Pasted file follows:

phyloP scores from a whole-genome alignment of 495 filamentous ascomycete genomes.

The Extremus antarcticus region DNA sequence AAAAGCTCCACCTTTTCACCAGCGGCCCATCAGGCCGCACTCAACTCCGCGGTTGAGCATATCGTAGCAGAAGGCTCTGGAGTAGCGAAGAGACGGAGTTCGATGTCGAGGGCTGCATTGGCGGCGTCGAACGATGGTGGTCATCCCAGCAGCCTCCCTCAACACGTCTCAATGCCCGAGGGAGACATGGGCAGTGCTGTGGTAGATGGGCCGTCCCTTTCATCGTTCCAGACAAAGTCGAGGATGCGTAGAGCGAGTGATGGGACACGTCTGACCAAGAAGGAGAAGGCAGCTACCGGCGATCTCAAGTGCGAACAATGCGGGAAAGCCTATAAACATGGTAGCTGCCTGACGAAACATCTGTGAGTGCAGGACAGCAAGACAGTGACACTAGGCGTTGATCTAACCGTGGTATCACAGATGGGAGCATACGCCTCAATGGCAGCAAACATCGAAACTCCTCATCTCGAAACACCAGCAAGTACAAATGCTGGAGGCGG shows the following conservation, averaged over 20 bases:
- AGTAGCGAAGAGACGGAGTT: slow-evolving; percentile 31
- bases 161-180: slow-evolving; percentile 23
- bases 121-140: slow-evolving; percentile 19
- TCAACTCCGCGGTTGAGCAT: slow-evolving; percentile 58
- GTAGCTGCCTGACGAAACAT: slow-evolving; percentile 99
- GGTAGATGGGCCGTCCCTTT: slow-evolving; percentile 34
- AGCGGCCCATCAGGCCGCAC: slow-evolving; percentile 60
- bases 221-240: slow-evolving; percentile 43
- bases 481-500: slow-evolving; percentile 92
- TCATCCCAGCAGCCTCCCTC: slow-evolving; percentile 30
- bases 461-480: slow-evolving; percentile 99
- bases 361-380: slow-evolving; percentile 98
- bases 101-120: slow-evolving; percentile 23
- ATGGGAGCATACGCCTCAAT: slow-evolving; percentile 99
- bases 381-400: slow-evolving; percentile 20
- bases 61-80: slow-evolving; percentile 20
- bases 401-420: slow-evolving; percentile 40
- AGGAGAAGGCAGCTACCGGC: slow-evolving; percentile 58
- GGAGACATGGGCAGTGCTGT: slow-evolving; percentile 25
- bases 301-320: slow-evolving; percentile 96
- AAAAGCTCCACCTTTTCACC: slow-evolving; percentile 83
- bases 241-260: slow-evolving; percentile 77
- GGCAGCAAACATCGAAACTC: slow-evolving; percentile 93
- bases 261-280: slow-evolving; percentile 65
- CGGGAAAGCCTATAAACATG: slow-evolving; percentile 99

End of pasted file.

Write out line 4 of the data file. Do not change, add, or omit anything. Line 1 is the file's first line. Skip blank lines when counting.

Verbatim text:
- bases 161-180: slow-evolving; percentile 23